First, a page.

• Marc Gonzalez

Ford Ranger Tremor

For the better part of the last decade, Ford only had one pickup in its lineup, the legendary full-size F-150. They brought back the Ranger three years ago as a midsize pickup truck, then added an off-road version called Tremor last year. Ford called the Tremor the most rugged version ever offered on this truck. Let's see if it lives up to its title! The Ranger Tremor has an MSRP of $53,498 and is manufactured in Wayne, MI.


Ford Ranger Tremor
Photo by Vince P. Sziget

Exterior-wise, the main difference between a regular Lariat Ranger and a Tremor is the 32-inch Continental all-terrain tires mounted on massive 17-inch wheels. Ford also added step hoops to help climb inside the truck. They lifted the suspension by 0.8-inch to increase ground clearance; thus, the Ranger is even more competent off-pavement. The grille on the Tremor package is black with red accents on the sides to make it stand out and adds Tremor stickers on each side of the bed in the back. The Ranger Tremor is a cool-looking off-road truck that deserves credit for making this segment even more competitive.


Ford Ranger Tremor
Photo by Vince P. Sziget

Inside the Ford Ranger's cabin, the main difference between the regular trim and the Tremor is the embroidering on the seats. The driver's side shows signs of age; this model was first unveiled in other markets as far as 2011 and hasn't seen major design updates. There isn't a digital gauge cluster such as the one found on the new F-150; you will have the previous one with a large speedometer in the middle flanked by two smaller screens. The left screen indicates key components such as a trip computer or a digital tachometer; the right indicates information about the media, phone, or navigation. There is just enough information provided to the driver, but it lacks a bit of refinement for a 2021 model. The steering wheel is nice and firm in your hands; the buttons are well-laid out and easy to use.


Ford Ranger Interior
Photo by Vince P. Sziget

The SYNC infotainment system worked great and is super user-friendly. Ford added buttons for the climate controls and basic buttons for the media, which is a great advantage for the Ranger. On top of the screen, you will find 6 buttons marked AUX 1 to 6 to help you manage the accessories you might add to this Ranger Tremor. You will be quickly able to turn on or off a light bar. Under the climate controls, you will find a couple of buttons with various functions, such as the rear lock differential and Trail Control, to name a few. Next to them, you will find the knob to switch between rear-wheel drive (to improve fuel efficiency) to four-wheel drive (when the road conditions aren't ideal) and a button in the middle "TM" for the Terrain Management System if you're in mud or on rocks. Of course, there's also the gear lever and, a feature that is slowly disappearing, a manual handbrake. Overall, nothing fancy but enough features to please the most hardcore off-road fanatics.


Ford Ranger Tremor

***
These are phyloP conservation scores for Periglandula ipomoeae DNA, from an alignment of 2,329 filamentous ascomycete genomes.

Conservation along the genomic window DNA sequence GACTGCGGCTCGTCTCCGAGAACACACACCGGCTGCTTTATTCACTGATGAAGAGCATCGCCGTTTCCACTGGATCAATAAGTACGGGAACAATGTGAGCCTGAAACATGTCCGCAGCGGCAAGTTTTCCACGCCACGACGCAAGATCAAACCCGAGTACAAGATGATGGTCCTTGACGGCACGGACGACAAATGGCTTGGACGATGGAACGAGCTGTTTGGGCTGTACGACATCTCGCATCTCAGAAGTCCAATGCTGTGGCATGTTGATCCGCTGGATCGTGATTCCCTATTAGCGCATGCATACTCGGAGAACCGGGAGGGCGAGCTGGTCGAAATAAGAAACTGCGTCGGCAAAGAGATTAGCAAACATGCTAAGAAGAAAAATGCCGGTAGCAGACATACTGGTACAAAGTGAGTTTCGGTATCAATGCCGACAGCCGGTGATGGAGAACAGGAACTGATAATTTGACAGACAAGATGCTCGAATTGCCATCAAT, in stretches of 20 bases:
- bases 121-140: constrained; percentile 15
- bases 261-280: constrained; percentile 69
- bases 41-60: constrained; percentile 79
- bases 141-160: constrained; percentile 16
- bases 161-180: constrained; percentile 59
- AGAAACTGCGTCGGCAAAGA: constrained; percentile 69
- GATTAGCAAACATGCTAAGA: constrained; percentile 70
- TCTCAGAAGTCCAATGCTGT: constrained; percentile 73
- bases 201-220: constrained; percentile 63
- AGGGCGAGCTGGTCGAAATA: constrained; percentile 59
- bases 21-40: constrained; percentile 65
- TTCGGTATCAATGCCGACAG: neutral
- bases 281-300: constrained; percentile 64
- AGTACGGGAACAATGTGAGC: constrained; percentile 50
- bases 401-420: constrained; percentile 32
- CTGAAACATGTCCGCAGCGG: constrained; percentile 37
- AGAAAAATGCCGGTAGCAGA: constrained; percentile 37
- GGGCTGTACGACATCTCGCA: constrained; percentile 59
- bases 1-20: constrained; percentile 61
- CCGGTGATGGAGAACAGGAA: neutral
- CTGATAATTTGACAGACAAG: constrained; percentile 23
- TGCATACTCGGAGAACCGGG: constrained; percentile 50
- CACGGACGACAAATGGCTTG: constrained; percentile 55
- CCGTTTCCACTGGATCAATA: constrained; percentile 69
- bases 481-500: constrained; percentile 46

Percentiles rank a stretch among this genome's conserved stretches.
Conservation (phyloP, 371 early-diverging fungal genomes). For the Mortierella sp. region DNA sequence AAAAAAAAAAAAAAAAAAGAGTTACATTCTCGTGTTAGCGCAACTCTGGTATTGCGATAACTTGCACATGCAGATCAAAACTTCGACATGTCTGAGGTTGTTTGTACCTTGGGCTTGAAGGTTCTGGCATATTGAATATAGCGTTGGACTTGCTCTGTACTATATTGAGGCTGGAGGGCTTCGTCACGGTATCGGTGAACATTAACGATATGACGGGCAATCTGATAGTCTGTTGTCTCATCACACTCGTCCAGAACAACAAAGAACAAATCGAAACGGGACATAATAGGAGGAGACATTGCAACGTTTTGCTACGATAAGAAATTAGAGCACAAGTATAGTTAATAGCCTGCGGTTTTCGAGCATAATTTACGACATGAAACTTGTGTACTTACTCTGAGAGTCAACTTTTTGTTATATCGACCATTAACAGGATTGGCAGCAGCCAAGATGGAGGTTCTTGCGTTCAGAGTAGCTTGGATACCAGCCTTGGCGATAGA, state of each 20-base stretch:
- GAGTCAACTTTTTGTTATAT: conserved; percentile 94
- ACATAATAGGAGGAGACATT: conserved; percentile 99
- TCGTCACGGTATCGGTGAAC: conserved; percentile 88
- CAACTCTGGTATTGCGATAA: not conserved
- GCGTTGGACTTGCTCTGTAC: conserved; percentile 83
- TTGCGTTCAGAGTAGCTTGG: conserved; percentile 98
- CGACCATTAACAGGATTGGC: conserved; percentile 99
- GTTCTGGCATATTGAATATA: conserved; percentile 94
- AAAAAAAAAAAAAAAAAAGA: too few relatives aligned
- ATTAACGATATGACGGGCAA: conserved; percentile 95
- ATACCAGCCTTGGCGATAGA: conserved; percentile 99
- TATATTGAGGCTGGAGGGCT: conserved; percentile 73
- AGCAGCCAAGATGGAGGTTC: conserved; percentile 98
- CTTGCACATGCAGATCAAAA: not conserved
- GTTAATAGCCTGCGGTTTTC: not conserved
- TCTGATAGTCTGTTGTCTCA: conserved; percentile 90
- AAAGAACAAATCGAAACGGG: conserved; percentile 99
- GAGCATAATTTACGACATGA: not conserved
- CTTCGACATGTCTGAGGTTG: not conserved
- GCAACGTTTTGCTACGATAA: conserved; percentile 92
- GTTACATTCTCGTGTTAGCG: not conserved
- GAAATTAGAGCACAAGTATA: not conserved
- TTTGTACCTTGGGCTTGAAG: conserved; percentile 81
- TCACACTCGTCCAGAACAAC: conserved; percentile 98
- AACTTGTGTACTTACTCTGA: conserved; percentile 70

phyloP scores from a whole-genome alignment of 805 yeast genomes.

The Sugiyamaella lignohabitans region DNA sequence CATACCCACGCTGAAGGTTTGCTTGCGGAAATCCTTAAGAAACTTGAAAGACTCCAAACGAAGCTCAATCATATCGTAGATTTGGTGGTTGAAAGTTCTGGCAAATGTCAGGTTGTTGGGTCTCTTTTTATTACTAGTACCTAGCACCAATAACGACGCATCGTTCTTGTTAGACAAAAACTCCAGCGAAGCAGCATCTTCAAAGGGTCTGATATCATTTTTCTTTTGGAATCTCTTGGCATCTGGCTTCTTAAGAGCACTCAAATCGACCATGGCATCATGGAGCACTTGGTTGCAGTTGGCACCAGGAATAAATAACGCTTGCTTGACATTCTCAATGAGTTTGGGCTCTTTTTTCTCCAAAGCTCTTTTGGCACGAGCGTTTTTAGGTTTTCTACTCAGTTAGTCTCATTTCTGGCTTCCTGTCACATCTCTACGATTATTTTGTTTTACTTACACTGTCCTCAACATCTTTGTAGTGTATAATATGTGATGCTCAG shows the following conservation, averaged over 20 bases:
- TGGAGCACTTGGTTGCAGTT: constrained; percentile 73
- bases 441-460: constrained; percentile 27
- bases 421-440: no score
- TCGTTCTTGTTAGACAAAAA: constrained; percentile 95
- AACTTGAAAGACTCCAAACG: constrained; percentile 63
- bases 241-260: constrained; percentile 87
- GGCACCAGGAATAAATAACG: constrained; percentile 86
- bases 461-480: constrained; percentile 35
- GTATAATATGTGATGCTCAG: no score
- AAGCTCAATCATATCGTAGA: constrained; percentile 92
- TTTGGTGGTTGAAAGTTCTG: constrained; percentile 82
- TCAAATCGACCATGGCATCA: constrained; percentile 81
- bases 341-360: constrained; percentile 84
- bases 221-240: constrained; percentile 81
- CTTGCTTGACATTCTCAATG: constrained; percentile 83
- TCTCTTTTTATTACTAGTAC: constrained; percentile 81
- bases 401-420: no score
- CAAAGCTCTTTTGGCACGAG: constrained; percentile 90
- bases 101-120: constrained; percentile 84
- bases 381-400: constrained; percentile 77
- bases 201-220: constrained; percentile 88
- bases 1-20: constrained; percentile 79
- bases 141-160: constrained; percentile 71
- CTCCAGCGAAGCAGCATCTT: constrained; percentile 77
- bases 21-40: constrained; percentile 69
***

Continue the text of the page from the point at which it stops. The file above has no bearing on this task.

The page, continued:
Photo by Vince P. Sziget

The front seats are pretty comfortable while still offering decent side support when you try to push the pickup to its limits. Car seats could be improved, the ISOFIX ports aren't clearly marked, and the rear anchors are difficult to reach because you have to lower the back seats to see and attach them. Speaking of the rear seat, they offer decent legroom and headroom in the SuperCrew cab, such as our test model. This results in a smaller 5 feet bed.


Ford Ranger Tremor Bed
Photo by Vince P. Sziget

Driving-wise, all Ranger models are powered by the same 2.3L Ecoboost 4-cylinder engine found on many other models of the Dearborn, MI manufacturer. This engine is coupled with a 10-speed automatic transmission and produces 270hp and 310lb-ft of torque and a four-wheel drive. The Tremor package adds a lot of goodies to be off-road ready right off the dealer lot. This pickup comes with 32-inch all-terrain tires, the FOX off-road suspension, front skid plates, and higher ground clearance. Our only complaint would be that the stiffness of the suspension gives a wobbly feel. Besides this, it felt like a truly competent vehicle off the pavement; you won't be afraid to be stuck for too long.


Photo by Vince P. Sziget

On the pavement, the Ford Ranger feels pretty much like a pickup truck. You are sitting pretty high above the road; you don't feel the bumps as much as you would in other cars; there is some body roll when you're turning at high speeds, all of which are not particularly uncomfortable in this vehicle. Parking this truck is pretty smooth; the steering wheel is agile at a lower speed. Power is available at all speeds, and the transmission quickly downshifts to deliver the best output. A quick word on towing, this midsize pickup truck can tow up to 7,500lbs and has a maximum payload of 1,430lbs. Fuel economy is average for an off-road pickup truck with a small engine: you will be around 12.3L/100km combined city and highway, which isn't so bad for this amount of fun.


Back seats
Photo by Vince P. Sziget

The Ford Ranger Tremor is a great off-road midsize pickup with a reasonable price tag of just over $53000. It isn't the largest Ford F-150, but you still get numerous features for the price. Since writing, the new generation has been launched, and we can't wait to see if it makes as good an impression as the 2021 model.


Ford has lent us this vehicle one week as a press vehicle. We have no affiliation with Ford Canada. The above is a recollection of our personal opinion of the car referred above.


#ford #fordcanada #fordcanadaranger #fordranger #tremor #pickup #offroad

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